|Allegro CL version 8.1|
This chapter contains the following sections:
2.1 Opening Allegro CL
2.2 The startup sequence
2.3 The startup dialog
2.4 After startup
2.4.1 The startup configuration
2.5 Putting components on a form
2.6 Modifying components on a form
2.7 Testing a form by running it
2.8 Specifying event handler behavior
2.10 Saving files
2.11 Getting help
This is chapter 2 of the User Guide for the Allegro CL 8.1 Integrated Development Environment (IDE). The IDE is only supported on Windows and on x86-based Linux with GTK.
The chapters of the IDE User Guide are:
Chapter 1: Introduction to the IDE
Chapter 2: The Allegro CL Development Environment (IDE) (this chapter)
Chapter 3: An example
Chapter 4: Projects
Chapter 5: Components
Chapter 6: Designing a user interface using forms
Chapter 7: Menus
Chapter 8: Events
Start Allegro CL with the IDE by choosing an appropriate item from the Allegro CL 8.1 menu item on the Start menu. The choices that start the IDE include:
If you do start Allegro CL without the IDE, you can start the IDE by evaluating the following two forms. The first loads IDE fasl files and the second starts it up:
(require :ide) (ide:start-ide)
When start-ide is called, it performs the following steps. (This is an abbreviated list providing highlights only. See About IDE Startup in doc/cgide.htm for a complete description of IDE startup.)
-batch), start-ide exits immediately returning nil. (The IDE is an interactive interface and it does not make sense to run it in batch non-interactive mode.)
After the initialization functions are called, the startup-dialog is displayed (unless it has been disabled).
If you have worked on any projects, when you start the IDE in Allegro CL 8.1, you are shown the startup-dialog asking about projects: whether you want an existing project opened or a new project created or do not want a project opened. If there are no recent projects, the dialog does not appear so you will not see it the first time the Allegro CL 8.1 IDE is started.
You can arrange to have this dialog suppressed (with, for example, the check box near the bottom). If this dialog is not displayed, the IDE is started with no current project. You can at any time create a new project or open an existing one with File | New Project or File | Open Project.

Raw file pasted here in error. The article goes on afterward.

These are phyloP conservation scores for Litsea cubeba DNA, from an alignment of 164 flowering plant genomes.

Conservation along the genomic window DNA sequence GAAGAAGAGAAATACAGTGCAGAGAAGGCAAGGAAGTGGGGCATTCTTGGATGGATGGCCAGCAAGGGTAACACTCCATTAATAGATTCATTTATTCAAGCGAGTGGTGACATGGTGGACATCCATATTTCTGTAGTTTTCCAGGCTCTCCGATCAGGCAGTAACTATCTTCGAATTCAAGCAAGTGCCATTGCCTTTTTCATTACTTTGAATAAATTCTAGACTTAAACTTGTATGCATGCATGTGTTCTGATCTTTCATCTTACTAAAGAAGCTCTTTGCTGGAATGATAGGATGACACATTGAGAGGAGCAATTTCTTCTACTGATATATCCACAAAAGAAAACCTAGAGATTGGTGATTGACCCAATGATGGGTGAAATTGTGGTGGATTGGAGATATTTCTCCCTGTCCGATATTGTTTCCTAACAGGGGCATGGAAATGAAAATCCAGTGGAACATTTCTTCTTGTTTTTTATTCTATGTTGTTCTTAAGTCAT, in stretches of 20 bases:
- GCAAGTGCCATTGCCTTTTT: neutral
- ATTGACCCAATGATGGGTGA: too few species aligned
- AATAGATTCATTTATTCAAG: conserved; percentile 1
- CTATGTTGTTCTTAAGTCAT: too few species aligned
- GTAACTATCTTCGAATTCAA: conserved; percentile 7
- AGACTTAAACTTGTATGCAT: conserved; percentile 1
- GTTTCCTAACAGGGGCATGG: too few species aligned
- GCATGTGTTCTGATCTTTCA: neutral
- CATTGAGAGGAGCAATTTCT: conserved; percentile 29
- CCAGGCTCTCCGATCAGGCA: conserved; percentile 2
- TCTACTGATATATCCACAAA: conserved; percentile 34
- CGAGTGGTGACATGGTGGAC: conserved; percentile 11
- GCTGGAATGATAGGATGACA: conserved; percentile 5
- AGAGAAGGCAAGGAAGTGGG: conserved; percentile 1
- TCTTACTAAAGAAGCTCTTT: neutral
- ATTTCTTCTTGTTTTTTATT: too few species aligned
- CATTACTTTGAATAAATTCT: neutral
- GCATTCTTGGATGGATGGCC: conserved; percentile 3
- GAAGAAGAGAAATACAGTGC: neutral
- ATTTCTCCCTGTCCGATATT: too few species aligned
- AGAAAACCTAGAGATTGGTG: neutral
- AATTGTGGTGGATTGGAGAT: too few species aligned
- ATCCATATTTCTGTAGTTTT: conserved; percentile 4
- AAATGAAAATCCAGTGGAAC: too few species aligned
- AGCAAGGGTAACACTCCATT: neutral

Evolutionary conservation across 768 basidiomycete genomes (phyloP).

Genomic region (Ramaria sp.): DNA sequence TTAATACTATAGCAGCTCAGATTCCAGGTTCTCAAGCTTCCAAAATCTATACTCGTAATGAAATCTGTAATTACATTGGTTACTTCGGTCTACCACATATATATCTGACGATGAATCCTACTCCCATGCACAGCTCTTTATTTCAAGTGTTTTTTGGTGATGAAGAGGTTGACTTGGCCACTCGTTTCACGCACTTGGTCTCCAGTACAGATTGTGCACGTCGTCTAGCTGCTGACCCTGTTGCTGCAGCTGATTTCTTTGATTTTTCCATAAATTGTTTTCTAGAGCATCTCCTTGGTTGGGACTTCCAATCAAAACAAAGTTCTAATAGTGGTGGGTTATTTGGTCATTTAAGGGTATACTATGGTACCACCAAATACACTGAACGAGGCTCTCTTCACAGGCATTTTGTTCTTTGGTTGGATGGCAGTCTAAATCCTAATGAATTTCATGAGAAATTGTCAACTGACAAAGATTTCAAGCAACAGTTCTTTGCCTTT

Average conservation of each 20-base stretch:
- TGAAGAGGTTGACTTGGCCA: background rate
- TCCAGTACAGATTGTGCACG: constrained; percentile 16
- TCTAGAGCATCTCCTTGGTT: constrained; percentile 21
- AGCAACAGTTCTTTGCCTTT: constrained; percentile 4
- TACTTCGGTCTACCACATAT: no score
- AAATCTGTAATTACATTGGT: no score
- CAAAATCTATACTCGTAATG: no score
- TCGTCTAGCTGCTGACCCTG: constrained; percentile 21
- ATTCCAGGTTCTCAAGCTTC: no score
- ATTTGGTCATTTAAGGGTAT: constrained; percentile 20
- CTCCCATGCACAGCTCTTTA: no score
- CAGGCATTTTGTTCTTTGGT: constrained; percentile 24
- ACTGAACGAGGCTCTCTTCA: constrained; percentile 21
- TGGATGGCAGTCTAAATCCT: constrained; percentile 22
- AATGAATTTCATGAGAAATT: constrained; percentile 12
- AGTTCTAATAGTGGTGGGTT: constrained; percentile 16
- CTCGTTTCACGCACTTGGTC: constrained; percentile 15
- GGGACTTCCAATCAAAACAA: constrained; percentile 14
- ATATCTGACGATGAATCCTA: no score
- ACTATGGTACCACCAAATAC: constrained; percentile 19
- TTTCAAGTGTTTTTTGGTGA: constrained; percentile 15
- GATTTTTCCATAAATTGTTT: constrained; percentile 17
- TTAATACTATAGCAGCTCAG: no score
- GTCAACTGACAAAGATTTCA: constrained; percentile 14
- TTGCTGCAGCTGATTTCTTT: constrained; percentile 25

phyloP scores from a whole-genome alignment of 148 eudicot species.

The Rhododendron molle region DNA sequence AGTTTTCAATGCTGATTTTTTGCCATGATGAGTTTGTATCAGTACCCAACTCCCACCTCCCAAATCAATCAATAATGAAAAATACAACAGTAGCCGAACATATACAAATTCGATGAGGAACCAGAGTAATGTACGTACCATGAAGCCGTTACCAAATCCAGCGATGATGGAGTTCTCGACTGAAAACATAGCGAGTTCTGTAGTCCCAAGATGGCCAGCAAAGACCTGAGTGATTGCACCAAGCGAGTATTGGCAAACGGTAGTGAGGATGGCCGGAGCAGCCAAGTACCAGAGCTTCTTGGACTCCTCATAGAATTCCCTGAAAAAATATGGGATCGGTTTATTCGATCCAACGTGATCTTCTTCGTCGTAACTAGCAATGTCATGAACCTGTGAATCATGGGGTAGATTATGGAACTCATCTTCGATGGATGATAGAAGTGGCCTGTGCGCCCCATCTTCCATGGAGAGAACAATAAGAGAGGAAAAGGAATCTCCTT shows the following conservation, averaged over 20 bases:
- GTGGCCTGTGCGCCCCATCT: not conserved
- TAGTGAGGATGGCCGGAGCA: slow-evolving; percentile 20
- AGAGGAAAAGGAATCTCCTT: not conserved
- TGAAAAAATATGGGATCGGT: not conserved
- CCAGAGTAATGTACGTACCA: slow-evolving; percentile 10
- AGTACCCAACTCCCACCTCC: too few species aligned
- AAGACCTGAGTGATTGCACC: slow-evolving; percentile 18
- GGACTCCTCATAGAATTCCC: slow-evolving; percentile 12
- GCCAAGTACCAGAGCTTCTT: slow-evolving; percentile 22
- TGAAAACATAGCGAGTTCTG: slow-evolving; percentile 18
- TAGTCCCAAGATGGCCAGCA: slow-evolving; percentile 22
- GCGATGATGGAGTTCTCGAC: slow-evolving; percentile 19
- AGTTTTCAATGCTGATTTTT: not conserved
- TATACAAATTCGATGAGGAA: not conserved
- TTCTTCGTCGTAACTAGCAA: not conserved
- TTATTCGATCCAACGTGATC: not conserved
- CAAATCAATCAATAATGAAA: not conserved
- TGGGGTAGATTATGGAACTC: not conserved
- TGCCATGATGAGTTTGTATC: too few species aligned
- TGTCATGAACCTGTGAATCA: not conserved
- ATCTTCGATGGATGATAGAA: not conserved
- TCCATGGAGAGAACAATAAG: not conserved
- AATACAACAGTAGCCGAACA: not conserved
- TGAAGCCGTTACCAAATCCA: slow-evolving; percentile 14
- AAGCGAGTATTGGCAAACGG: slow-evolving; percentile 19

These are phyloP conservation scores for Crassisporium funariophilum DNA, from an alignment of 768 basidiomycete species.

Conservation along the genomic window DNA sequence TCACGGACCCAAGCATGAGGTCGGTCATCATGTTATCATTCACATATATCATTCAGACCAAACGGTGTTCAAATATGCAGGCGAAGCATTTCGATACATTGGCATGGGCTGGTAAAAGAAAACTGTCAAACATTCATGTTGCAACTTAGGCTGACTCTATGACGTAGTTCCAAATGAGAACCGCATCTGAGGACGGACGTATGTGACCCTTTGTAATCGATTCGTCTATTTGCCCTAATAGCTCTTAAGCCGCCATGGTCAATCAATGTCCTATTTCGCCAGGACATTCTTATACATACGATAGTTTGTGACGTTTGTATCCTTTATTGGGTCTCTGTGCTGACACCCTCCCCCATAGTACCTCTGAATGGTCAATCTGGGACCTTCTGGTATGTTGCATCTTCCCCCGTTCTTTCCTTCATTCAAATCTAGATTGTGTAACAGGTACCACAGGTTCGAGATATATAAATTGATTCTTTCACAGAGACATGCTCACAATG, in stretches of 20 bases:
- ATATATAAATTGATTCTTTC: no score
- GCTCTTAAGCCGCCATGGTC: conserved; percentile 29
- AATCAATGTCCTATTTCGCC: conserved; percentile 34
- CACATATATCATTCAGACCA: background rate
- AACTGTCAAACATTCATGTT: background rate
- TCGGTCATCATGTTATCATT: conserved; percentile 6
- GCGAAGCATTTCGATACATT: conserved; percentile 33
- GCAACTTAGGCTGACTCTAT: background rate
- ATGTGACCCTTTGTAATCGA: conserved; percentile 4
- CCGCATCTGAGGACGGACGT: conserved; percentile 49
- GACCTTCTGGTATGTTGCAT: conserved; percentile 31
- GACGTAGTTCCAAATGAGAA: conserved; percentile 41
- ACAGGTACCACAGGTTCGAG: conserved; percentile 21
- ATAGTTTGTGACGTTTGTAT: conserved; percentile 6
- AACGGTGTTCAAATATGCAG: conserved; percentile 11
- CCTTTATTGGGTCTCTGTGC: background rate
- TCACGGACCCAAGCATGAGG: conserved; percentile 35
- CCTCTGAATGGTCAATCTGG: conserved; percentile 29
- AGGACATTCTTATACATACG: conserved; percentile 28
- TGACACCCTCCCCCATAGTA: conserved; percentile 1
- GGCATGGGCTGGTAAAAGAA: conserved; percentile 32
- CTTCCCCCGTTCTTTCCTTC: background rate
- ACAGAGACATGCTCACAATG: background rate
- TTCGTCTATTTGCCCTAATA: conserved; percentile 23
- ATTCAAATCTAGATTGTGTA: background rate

If you choose Create a New Project (the third radio button down), you are asked to specify a project directory, where project files will be located. The very first time you do this, the Project Parent Directory dialog is displayed, allowing you to choose the parent directory for project directories. The default for the project parent directory is C:\allegro-projects. After the project parent directory is specified (it applied to all projects), then creating a new project causes this dialog to appear, asking for the project directory for the new project:
You can accept the default or specify a different directory. The project parent directory is stored in the preferences file returned by ide:options-path. If you delete that file, the next time you create a new project, you will be asked to specify a project parent directory first.
The figure shows the Allegro CL start-up state when no project is opened: just the Project Window (along the top) and the Debug Window:
We have trimmed the bottom. Along the bottom is a status bar (to the left) and a text -edit pane showing the current package (to the right:). The status bar shows the message when the cursor is over the Load icon (the pickup truck third from the left in the lower row of icons).
And here is the package indicator at the bottom right:
The Windows that are or that you might want to have visible include the following (most can be made visible with the View menu):
The Project window. The project window is always visible at the top of the screen. It has the menu bar and two toolbars. The standard toolbar, on the left side of the project window, has buttons for standard operations such as Open, New, Load, and Save. The Component toolbar takes up most of the lower right. (In the picture, it has scroll arrows because it has been made smaller. You will probably not see scroll arrows when you start the IDE.) The buttons correspond to available components that can be placed on forms while designing the user interface to your application.
An editor workbook (display with View | Editor). Each tab of the editor workbook is a separate file or unsaved editor buffer. When you open a new or existing file (by clicking New or Open on the File menu or using the equivalent toolbar buttons), an additional tab appears in the editor workbook for that file. When you view source code or take an action (such as specifying an event handler), the correct file is opened for editing in the editor workbook.
The debug window (visible on startup). The debug window is a Lisp listener with a prompt and can be used to evaluate Lisp expressions (useful to check the values of variables and to test functions, among other things). If there is an error, a backtrace and information about the error are displayed in this window.
The Project Manager. The Project Manager dialog displays information about the current project (there must be a current project in order for it to be displayed so it will not display until you open a project if you started Allegro CL without one). You can use this dialog to modify aspects of projects (add files, delete files, etc.) You might open a new project now with File | New Project.
The Inspector. The inspector displays properties, events and internals of any object on which the Tools | Inspect Selected Object command is used. When viewing the properties tab of the inspector, the property names are on the left and values are displayed on the right. A value can be set directly in the Inspector Window, with the new value having an immediate effect on the object being designed. Display an inspector with the View menu. Certain gestures (such as double-clicking over a form) display the inspector inspecting the object clicked over.